Nancy Tseng received her B.S. in Environmental Science in 2010. She is currently enrolled in a dual Master's and doctoral degree program here at UCLA, with the School of Civil and Environmental Engineering.
Describe your experience as an Institute of the Environment and Sustainability student.
I heard about the start of the Environmental Science Major after taking a General Education Cluster Course focusing on this topic. I felt that the issues discussed in that class, including sustainability and air and water pollution, were very relevant to the present and future, and I was motivated to contribute to this field. Since part of this degree program requires you to concentrate on a specific topic, I chose an Environmental Health Minor. This exposed me to challenging but rewarding, graduate level classes, which inspired me to participate in research on the toxicological effects of pollutants. I was able to obtain a volunteer position at a lab at the University of California, Santa Barbara (UCSB) through one of the speakers in the Environmental Science Seminar Series. This position turned out to be my final research project at the IoES and motivated me to conduct even more research.
Discuss your current academic endeavor. Why did you choose this particular field to focus on?
After finishing my project at UCSB, I emailed many professors at UCLA whose research focused on removing toxic compounds from the environment. Professor Shaily Mahendra allowed me to work in her lab during my fourth year and took me on as a graduate student. My current project deals with determining whether naturally found microorganisms, such as bacteria, can degrade perfluorinated compounds (PFCs).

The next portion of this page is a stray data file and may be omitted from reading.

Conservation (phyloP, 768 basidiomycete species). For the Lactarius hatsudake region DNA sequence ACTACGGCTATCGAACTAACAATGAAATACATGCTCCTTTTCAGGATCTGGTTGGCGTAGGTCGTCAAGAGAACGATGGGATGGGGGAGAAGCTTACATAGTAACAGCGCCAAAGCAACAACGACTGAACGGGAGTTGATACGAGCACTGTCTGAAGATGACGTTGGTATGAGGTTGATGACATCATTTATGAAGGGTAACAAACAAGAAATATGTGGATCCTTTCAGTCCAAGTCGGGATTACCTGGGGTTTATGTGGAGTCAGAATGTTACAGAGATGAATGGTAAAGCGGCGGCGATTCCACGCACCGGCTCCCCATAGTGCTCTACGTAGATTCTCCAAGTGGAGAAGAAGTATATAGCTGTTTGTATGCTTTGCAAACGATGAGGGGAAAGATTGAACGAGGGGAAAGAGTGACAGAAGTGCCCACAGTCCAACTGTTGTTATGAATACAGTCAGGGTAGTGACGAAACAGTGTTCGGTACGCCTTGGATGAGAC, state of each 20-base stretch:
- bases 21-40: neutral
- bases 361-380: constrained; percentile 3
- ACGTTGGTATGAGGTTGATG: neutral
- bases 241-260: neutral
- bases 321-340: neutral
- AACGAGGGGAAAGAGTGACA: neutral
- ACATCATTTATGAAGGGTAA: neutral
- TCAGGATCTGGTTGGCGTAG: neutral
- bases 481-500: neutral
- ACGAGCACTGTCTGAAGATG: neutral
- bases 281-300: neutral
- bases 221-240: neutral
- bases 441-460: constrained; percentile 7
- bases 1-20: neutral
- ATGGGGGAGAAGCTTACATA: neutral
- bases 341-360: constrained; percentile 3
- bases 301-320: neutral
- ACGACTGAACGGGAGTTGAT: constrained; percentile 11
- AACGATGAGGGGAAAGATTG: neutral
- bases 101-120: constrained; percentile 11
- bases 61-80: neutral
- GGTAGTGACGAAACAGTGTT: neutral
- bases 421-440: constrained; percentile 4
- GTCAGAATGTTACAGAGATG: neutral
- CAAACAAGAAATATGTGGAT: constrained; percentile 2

PFCs are human-made compounds produced since the late 1940s and are used in a variety of products from lubricants, non-stick coatings, aqueous fire-fighting foams, and electronics. Since PFCs are highly stable in the environment, they have been found globally, even in areas that do not produce them, including the deep ocean, the Arctic, and Canada. Toxicological tests have shown that PFCs are carcinogens, reproductive and developmental toxins, and endocrine disrupters. It is critical that an effective and feasible method is developed to remove these compounds from the environment and limit human exposure. Microbial degradation may be the method to remove PFCs.
How is your present path related to health, the environment, and sustainability?
My present path aims to remove toxic compounds from the environment and to reduce human exposure. This will improve the environment and human health.